School shootings give opportunity to improve safety, KDE says

State Commissioner of Education Jason Glass says schools need to be proactive by reporting concerning behavior

LEXINGTON, Ky. (WTVQ) – Sadly, Uvalde isn’t the first school shooting in recent memory. There was Sandy Hook Elementary in 2012, Columbine High School in 1999 and many others, to include a few in Kentucky. These shootings leave many with questions about school safety and the awful thoughts of “what if it happens at my child’s school?”

State Commissioner of Education Jason Glass is the former superintendent of the Colorado school district that includes Columbine. His close tie to such a horrifically well-known shooting gives him a heightened level of familiarity with school safety, which he brought to Kentucky.

Glass says he’s glad state lawmakers are trying to help with a new law that requires most schools have a School Resource Officer (SRO), but says there’s a big piece missing from that legislation.

“The legislature didn’t provide any of the funding necessary to actually put those School Resource Officers into buildings. And, they didn’t provide a support system around the training that it takes to be a school resource officer, so you can’t just take any police officer and put them in a school and expect that to be successful,” says Glass.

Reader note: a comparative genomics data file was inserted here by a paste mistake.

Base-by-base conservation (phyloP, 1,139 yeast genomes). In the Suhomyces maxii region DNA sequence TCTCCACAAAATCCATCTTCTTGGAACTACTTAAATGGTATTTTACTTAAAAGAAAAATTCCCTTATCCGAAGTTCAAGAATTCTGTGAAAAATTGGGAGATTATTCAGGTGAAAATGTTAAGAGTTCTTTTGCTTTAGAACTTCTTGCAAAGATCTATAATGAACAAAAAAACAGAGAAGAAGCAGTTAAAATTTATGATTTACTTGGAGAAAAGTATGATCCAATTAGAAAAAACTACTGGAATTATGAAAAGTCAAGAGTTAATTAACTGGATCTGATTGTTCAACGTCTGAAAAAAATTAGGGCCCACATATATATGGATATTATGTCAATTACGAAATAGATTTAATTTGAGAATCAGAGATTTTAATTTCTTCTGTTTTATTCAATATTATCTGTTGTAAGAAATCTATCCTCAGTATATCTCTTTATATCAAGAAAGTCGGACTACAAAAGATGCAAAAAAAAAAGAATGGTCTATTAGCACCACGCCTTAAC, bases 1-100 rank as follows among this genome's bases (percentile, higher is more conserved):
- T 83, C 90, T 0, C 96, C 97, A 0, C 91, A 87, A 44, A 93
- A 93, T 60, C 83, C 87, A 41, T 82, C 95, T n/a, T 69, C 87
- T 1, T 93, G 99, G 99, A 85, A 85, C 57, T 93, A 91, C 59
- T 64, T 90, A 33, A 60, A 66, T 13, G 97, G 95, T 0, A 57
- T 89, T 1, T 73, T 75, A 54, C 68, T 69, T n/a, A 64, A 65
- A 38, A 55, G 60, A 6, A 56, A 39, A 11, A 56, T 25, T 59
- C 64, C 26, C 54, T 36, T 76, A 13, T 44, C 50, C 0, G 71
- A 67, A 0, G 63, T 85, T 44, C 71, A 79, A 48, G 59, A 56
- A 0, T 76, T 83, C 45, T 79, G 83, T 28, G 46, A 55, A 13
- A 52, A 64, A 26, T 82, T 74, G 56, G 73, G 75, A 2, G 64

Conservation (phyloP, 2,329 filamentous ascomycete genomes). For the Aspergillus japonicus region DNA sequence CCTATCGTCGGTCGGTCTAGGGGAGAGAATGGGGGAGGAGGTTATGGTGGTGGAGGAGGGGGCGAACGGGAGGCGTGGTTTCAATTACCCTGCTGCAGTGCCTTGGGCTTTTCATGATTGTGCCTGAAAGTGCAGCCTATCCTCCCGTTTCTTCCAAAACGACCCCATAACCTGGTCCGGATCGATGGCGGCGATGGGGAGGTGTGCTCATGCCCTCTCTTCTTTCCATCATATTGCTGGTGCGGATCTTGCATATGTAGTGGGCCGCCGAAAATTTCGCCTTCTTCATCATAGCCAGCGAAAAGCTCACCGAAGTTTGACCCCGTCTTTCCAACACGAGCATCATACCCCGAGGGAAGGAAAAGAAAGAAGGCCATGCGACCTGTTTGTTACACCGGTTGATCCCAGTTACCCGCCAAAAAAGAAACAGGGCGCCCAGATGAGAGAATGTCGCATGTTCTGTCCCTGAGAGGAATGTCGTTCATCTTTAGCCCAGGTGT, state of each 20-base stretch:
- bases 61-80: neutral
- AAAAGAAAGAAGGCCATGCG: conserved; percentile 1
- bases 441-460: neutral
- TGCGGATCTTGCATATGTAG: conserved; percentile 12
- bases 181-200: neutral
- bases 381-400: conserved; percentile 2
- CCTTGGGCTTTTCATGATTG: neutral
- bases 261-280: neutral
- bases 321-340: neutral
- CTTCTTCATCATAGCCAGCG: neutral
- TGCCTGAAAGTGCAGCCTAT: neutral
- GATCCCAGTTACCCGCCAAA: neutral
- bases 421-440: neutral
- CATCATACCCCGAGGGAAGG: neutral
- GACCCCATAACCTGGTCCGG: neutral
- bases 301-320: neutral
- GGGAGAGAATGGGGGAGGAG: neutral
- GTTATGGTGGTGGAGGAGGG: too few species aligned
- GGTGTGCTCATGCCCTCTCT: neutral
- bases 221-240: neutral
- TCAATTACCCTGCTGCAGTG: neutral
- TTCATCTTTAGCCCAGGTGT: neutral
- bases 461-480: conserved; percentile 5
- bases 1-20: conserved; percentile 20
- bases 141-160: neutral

Chris Barrier has been an SRO for 15 years. He’s currently head of law enforcement for Montgomery County Schools. He says Kentucky’s training is one of the best in the country with a required 120 hours. Barrier says school safety has many branches like policies and procedures, infrastructure like locks and cameras and then the SRO’s.

But the piece he thinks needs to be worked on most? Detection.

“How do we work with mental health people, school administration, school resource officers, how do we get all the players and stakeholders to the table so that we can get better at what we do so that we don’t have a Uvalde, we don’t have a Parkland, we don’t have a Columbine,” says Barrier.

Barrier says it’s easy after something happens like Uvalde to sit back and become a backseat driver, but it needs to be more than just judgement on what went wrong. Both Barrier and Glass say these school shootings provide a learning opportunity and chance to improve school safety. Glass says every time there’s a school shooting, lessons are learned from what protections worked to what went wrong.

“One of the things that we will learn from this Texas shooting situation is that if we see concerning behavior, disturbing behavior, someone needs to report that and action needs to be taken,” says Glass. “We saw lots of behavior in the case of the Texas shooter that was disturbing and gave some advanced warning and a lot of that was ignored or not acted upon.”

“I want parents to understand that we show up to work every single day to make sure their kids come home to them safely every single day,” says Barrier. “That’s our job and that’s what we do.”

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